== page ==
Thursday, September 21, 2006

Visiting the Orphanage

Today we visited Zoe and Molli's home for the past 16 months. The Lu'An Children's Welfare Institute is located about 1.5 hours west of Hefei. We travelled by bus with about 5 of the 9 families. We were torn about whether we should bring the babies, but we did want to see the orphanage, and thought they would handle it OK.

Are we glad we went? Yes and no.

Yes, because now we can describe to Zoe where she lived, show her pictures of the bed she slept in, describe the city of Lu'an, the orphanage, and the nannies. These may be important to her someday.

No, because it was sad. We were only shown rooms where the babies slept. Each room had about 12 babies, and they were divided by age. We saw about 60 babies, from tiny newborns (two to a crib) to toddlers walking around. The rooms had no carpeting, and no toys. We can only assume they had other rooms for playing and eating. The playground was run down and a bit dangerous looking. Lisa said she wished she could take all the babies home and pass them out to her friends and family. You all wouldn't mind would you?

That said, the nannies seemed to truly care for and love the children. They kissed and hugged our babies, and some cried when they saw them. The rooms were clean and there was music playing. Rui spoke with the orphanage doctor, who knew all of the babies, and their medical conditions. She specifically asked about each one, and had some special instructions for Linda and Don, because Molli has a rash which has not cleared up. We stayed about 10 minutes (5 minutes longer than the adoption administrator wanted us to) and left. I would normally post pictures, but we were asked not to.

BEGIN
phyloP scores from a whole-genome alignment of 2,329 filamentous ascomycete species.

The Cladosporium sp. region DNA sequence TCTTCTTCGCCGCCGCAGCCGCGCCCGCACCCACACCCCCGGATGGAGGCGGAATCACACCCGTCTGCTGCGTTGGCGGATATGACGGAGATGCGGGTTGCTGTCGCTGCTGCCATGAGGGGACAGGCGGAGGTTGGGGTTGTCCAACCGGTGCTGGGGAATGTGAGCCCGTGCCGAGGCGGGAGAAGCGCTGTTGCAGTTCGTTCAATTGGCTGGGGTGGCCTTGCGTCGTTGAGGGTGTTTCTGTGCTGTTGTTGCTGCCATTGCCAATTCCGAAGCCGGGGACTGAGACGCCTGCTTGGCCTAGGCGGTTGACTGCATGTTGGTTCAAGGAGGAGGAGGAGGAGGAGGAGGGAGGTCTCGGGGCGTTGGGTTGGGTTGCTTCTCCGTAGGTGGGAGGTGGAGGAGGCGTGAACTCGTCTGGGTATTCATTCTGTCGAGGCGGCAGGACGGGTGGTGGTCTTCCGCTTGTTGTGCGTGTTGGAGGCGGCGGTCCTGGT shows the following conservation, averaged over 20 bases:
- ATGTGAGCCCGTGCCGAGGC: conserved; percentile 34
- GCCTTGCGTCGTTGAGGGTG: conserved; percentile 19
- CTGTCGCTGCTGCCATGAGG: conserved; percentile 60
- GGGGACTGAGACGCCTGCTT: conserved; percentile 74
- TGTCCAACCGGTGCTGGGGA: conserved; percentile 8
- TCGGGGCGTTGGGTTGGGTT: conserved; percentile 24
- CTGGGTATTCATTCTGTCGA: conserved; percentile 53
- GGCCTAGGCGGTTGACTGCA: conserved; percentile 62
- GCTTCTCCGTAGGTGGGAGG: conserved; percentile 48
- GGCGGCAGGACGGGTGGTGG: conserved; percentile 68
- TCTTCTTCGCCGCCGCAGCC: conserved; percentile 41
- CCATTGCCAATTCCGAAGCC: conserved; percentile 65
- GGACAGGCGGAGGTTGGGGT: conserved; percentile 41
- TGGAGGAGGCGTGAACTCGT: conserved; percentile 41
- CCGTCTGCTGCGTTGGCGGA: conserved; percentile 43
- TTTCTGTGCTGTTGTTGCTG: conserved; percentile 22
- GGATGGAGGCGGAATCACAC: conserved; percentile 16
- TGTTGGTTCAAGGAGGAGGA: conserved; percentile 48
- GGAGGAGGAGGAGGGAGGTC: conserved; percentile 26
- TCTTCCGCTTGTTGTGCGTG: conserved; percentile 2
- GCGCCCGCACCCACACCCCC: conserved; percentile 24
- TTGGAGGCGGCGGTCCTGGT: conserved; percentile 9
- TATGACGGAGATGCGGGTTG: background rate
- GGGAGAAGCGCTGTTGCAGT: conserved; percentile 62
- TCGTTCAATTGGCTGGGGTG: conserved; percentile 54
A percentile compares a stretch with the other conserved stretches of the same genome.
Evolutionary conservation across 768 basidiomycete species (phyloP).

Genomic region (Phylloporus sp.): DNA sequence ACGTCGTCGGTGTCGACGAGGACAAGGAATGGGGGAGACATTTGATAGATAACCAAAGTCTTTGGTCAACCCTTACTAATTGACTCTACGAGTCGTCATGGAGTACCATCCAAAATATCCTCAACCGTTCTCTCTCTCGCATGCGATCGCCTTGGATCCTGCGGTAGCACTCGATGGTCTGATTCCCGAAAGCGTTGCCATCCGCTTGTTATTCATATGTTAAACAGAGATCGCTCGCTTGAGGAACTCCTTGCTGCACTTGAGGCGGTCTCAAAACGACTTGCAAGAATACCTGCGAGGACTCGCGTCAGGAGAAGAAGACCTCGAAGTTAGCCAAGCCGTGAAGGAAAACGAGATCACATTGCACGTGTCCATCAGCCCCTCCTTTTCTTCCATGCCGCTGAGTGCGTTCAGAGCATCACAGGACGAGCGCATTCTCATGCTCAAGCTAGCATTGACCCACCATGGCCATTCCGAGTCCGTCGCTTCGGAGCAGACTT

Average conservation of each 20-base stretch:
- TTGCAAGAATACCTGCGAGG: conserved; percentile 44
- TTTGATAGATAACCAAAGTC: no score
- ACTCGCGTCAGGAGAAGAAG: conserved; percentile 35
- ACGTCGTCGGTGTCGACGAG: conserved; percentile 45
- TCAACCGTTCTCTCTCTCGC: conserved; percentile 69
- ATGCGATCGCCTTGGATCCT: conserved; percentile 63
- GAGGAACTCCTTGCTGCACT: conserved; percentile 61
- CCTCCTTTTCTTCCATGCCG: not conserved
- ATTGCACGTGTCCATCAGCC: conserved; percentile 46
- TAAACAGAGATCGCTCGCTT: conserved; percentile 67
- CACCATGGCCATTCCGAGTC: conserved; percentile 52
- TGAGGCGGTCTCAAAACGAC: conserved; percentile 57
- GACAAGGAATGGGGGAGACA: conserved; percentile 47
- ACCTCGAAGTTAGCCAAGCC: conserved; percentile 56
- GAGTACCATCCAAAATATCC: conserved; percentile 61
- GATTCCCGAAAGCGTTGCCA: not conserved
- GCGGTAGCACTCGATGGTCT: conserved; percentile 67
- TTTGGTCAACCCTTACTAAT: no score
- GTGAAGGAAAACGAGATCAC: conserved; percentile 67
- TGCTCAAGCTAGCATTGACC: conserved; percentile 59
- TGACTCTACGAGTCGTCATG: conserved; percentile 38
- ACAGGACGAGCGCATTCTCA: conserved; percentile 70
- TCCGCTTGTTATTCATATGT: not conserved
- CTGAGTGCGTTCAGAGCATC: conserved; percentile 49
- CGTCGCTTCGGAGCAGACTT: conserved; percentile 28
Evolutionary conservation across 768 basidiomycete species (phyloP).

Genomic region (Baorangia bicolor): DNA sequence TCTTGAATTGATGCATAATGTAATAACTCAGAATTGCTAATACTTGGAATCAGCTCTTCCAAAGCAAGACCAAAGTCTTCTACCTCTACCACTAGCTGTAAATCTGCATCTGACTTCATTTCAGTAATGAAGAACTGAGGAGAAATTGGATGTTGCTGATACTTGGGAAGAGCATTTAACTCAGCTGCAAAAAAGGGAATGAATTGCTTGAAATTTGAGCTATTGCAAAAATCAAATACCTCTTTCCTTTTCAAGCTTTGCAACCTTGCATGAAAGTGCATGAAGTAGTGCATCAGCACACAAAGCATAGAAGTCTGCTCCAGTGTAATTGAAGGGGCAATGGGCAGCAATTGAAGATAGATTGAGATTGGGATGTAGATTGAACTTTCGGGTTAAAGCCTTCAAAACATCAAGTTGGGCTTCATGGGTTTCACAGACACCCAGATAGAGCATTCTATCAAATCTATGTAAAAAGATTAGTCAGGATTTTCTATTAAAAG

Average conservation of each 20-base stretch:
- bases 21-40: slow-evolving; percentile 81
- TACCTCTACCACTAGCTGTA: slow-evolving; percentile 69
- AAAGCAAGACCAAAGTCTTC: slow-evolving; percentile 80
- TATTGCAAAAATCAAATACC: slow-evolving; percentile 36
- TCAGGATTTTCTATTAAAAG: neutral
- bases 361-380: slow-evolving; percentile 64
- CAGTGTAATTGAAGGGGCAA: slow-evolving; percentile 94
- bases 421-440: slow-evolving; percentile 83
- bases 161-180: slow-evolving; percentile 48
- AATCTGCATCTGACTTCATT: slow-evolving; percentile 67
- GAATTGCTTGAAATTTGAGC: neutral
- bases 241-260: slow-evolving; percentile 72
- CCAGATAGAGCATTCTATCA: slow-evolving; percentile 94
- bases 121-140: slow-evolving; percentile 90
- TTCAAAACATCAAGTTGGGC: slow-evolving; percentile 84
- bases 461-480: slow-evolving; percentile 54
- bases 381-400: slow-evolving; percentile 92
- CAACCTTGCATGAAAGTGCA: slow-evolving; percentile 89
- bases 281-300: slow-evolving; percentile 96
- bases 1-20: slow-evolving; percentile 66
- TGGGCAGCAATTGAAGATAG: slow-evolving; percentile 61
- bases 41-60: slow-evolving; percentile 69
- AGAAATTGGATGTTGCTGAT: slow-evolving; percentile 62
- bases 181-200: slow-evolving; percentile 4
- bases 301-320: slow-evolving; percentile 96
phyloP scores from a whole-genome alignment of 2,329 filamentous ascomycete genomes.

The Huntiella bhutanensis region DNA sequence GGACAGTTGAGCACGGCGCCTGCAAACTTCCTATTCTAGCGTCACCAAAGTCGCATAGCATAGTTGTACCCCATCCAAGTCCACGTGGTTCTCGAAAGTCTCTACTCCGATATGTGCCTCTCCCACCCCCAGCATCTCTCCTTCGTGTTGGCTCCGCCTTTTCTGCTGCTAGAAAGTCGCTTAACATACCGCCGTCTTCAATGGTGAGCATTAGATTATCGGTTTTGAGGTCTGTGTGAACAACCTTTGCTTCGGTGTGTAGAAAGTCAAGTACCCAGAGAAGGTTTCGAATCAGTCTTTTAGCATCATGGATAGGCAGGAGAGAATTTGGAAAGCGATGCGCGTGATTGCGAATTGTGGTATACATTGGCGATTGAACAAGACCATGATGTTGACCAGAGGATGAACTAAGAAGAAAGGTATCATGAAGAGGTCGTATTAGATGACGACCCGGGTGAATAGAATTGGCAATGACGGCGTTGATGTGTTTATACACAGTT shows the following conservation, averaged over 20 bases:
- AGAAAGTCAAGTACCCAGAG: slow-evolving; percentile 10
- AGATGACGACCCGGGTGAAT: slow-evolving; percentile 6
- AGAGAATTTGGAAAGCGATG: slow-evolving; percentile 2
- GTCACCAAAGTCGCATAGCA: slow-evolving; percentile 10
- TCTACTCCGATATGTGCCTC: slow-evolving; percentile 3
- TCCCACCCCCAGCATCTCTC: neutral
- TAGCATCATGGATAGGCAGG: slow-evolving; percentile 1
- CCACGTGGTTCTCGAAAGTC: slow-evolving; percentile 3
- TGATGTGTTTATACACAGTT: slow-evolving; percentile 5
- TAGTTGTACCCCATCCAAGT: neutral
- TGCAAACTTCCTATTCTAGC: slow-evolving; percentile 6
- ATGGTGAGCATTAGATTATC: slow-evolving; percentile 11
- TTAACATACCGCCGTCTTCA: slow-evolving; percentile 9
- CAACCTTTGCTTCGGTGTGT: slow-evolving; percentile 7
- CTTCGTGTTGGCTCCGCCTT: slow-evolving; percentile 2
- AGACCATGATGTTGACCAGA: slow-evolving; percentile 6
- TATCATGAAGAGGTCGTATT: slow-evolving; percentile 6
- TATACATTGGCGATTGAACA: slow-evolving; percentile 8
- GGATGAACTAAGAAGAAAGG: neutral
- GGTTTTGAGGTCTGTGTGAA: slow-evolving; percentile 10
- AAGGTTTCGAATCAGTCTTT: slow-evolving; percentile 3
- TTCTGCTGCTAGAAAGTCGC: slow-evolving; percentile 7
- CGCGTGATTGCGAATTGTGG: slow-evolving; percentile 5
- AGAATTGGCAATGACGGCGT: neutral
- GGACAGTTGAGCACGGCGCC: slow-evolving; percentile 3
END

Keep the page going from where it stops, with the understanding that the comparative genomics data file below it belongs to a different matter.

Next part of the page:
Lisa kept Zoe in the carrier attached to her body. She said she knew as soon as she walked into Zoe's room, because Zoe tensed up, pinched Lisa's arm, and began to fuss. Lisa walked out immediately, and Zoe calmed down. Zoe's nanny was not there, which was probably a good thing, although we would have liked to have met her.

There are organizations that help provide much needed supplies and assistance to orphanages in China. If you are interested, go to www.lovewithoutboundaries.com or www.halfthesky.org.

So now for a few more pictures from today:

Breakfast on the 29th floor revolving restaurant. I think we are all getting tired of eating the breakfast buffet. They have a lot of things available, but the "western" items are getting tedious. Both Katie and Doug have started drinking coffee with breakfast. We're startin' em young!



Zoe, Molli and Linda on the bus. They still don't play together, and it's tough to get a smile out of Molli, but one day I expect they will be tight as glue.



One of Zoe's favorite things to do is look out windows. She makes funny chirping noises like a yip when she see's something interesting. Here she is looking out the bus window.